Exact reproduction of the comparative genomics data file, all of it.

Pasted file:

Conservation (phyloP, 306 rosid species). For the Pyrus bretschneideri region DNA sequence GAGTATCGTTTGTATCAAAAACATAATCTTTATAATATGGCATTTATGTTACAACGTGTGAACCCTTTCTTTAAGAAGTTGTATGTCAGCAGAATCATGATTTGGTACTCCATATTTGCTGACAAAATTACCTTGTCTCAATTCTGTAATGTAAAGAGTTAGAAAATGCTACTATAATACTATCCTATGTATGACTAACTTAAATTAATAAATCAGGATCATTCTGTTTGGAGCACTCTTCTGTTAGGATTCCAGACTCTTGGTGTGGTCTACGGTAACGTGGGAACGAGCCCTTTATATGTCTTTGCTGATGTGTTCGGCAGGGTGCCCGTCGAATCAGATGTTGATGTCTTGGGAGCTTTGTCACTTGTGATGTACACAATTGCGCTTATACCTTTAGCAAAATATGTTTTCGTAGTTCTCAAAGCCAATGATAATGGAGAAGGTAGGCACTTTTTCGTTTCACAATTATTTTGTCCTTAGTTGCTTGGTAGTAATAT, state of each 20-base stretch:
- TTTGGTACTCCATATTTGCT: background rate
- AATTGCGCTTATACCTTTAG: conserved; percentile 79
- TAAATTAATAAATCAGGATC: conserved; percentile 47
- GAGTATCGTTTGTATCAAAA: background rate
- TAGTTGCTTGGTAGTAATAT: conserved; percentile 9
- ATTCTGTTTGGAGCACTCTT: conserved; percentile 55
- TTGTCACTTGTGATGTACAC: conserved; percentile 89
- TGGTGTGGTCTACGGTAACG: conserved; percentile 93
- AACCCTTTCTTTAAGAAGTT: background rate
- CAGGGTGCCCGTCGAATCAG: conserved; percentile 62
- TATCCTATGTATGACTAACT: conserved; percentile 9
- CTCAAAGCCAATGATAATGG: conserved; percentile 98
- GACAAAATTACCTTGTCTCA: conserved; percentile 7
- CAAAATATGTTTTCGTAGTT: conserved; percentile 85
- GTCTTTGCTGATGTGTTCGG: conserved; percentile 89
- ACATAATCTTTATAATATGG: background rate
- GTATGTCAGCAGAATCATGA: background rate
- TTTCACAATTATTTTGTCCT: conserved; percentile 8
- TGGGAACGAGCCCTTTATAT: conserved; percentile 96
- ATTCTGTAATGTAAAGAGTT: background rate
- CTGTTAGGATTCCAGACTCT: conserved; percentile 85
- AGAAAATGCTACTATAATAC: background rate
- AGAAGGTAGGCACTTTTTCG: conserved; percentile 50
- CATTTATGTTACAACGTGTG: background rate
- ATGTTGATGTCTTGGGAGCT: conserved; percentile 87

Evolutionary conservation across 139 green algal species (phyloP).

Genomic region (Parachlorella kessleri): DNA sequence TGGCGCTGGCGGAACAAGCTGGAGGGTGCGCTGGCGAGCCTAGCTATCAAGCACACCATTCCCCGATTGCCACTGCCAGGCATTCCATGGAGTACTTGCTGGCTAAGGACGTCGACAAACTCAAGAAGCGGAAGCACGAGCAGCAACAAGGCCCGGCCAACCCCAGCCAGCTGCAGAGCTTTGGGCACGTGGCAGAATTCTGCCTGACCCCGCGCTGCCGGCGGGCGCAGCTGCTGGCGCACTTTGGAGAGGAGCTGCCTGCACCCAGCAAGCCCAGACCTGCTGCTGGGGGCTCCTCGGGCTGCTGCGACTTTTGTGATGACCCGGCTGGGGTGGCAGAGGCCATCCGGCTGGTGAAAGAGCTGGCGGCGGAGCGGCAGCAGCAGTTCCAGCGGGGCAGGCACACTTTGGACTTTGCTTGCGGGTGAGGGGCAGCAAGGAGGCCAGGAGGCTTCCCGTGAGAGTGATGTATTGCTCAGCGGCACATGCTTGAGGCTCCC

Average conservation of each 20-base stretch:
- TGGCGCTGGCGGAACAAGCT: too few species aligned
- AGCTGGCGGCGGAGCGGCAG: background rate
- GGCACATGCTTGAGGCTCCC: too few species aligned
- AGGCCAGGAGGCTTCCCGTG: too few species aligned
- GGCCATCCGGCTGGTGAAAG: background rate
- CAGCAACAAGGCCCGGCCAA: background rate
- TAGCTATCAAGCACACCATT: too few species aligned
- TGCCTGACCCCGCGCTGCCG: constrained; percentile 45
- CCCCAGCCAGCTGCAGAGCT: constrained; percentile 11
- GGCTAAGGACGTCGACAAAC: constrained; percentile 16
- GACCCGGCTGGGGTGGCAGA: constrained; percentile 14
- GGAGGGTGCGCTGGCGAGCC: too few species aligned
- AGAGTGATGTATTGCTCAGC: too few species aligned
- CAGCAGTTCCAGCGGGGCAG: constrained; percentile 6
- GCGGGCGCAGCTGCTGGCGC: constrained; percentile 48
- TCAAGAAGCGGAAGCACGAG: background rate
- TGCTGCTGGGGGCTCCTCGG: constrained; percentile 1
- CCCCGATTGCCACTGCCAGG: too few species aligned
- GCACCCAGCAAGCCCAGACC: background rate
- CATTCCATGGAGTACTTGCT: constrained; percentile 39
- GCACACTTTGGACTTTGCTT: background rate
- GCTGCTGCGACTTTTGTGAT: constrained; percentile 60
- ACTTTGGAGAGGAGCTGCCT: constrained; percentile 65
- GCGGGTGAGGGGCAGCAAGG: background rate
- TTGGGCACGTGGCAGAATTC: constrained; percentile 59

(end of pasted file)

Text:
Conservation (phyloP, 306 rosid species). For the Pyrus bretschneideri region DNA sequence GAGTATCGTTTGTATCAAAAACATAATCTTTATAATATGGCATTTATGTTACAACGTGTGAACCCTTTCTTTAAGAAGTTGTATGTCAGCAGAATCATGATTTGGTACTCCATATTTGCTGACAAAATTACCTTGTCTCAATTCTGTAATGTAAAGAGTTAGAAAATGCTACTATAATACTATCCTATGTATGACTAACTTAAATTAATAAATCAGGATCATTCTGTTTGGAGCACTCTTCTGTTAGGATTCCAGACTCTTGGTGTGGTCTACGGTAACGTGGGAACGAGCCCTTTATATGTCTTTGCTGATGTGTTCGGCAGGGTGCCCGTCGAATCAGATGTTGATGTCTTGGGAGCTTTGTCACTTGTGATGTACACAATTGCGCTTATACCTTTAGCAAAATATGTTTTCGTAGTTCTCAAAGCCAATGATAATGGAGAAGGTAGGCACTTTTTCGTTTCACAATTATTTTGTCCTTAGTTGCTTGGTAGTAATAT, state of each 20-base stretch:
- TTTGGTACTCCATATTTGCT: background rate
- AATTGCGCTTATACCTTTAG: conserved; percentile 79
- TAAATTAATAAATCAGGATC: conserved; percentile 47
- GAGTATCGTTTGTATCAAAA: background rate
- TAGTTGCTTGGTAGTAATAT: conserved; percentile 9
- ATTCTGTTTGGAGCACTCTT: conserved; percentile 55
- TTGTCACTTGTGATGTACAC: conserved; percentile 89
- TGGTGTGGTCTACGGTAACG: conserved; percentile 93
- AACCCTTTCTTTAAGAAGTT: background rate
- CAGGGTGCCCGTCGAATCAG: conserved; percentile 62
- TATCCTATGTATGACTAACT: conserved; percentile 9
- CTCAAAGCCAATGATAATGG: conserved; percentile 98
- GACAAAATTACCTTGTCTCA: conserved; percentile 7
- CAAAATATGTTTTCGTAGTT: conserved; percentile 85
- GTCTTTGCTGATGTGTTCGG: conserved; percentile 89
- ACATAATCTTTATAATATGG: background rate
- GTATGTCAGCAGAATCATGA: background rate
- TTTCACAATTATTTTGTCCT: conserved; percentile 8
- TGGGAACGAGCCCTTTATAT: conserved; percentile 96
- ATTCTGTAATGTAAAGAGTT: background rate
- CTGTTAGGATTCCAGACTCT: conserved; percentile 85
- AGAAAATGCTACTATAATAC: background rate
- AGAAGGTAGGCACTTTTTCG: conserved; percentile 50
- CATTTATGTTACAACGTGTG: background rate
- ATGTTGATGTCTTGGGAGCT: conserved; percentile 87

Evolutionary conservation across 139 green algal species (phyloP).

Genomic region (Parachlorella kessleri): DNA sequence TGGCGCTGGCGGAACAAGCTGGAGGGTGCGCTGGCGAGCCTAGCTATCAAGCACACCATTCCCCGATTGCCACTGCCAGGCATTCCATGGAGTACTTGCTGGCTAAGGACGTCGACAAACTCAAGAAGCGGAAGCACGAGCAGCAACAAGGCCCGGCCAACCCCAGCCAGCTGCAGAGCTTTGGGCACGTGGCAGAATTCTGCCTGACCCCGCGCTGCCGGCGGGCGCAGCTGCTGGCGCACTTTGGAGAGGAGCTGCCTGCACCCAGCAAGCCCAGACCTGCTGCTGGGGGCTCCTCGGGCTGCTGCGACTTTTGTGATGACCCGGCTGGGGTGGCAGAGGCCATCCGGCTGGTGAAAGAGCTGGCGGCGGAGCGGCAGCAGCAGTTCCAGCGGGGCAGGCACACTTTGGACTTTGCTTGCGGGTGAGGGGCAGCAAGGAGGCCAGGAGGCTTCCCGTGAGAGTGATGTATTGCTCAGCGGCACATGCTTGAGGCTCCC

Average conservation of each 20-base stretch:
- TGGCGCTGGCGGAACAAGCT: too few species aligned
- AGCTGGCGGCGGAGCGGCAG: background rate
- GGCACATGCTTGAGGCTCCC: too few species aligned
- AGGCCAGGAGGCTTCCCGTG: too few species aligned
- GGCCATCCGGCTGGTGAAAG: background rate
- CAGCAACAAGGCCCGGCCAA: background rate
- TAGCTATCAAGCACACCATT: too few species aligned
- TGCCTGACCCCGCGCTGCCG: constrained; percentile 45
- CCCCAGCCAGCTGCAGAGCT: constrained; percentile 11
- GGCTAAGGACGTCGACAAAC: constrained; percentile 16
- GACCCGGCTGGGGTGGCAGA: constrained; percentile 14
- GGAGGGTGCGCTGGCGAGCC: too few species aligned
- AGAGTGATGTATTGCTCAGC: too few species aligned
- CAGCAGTTCCAGCGGGGCAG: constrained; percentile 6
- GCGGGCGCAGCTGCTGGCGC: constrained; percentile 48
- TCAAGAAGCGGAAGCACGAG: background rate
- TGCTGCTGGGGGCTCCTCGG: constrained; percentile 1
- CCCCGATTGCCACTGCCAGG: too few species aligned
- GCACCCAGCAAGCCCAGACC: background rate
- CATTCCATGGAGTACTTGCT: constrained; percentile 39
- GCACACTTTGGACTTTGCTT: background rate
- GCTGCTGCGACTTTTGTGAT: constrained; percentile 60
- ACTTTGGAGAGGAGCTGCCT: constrained; percentile 65
- GCGGGTGAGGGGCAGCAAGG: background rate
- TTGGGCACGTGGCAGAATTC: constrained; percentile 59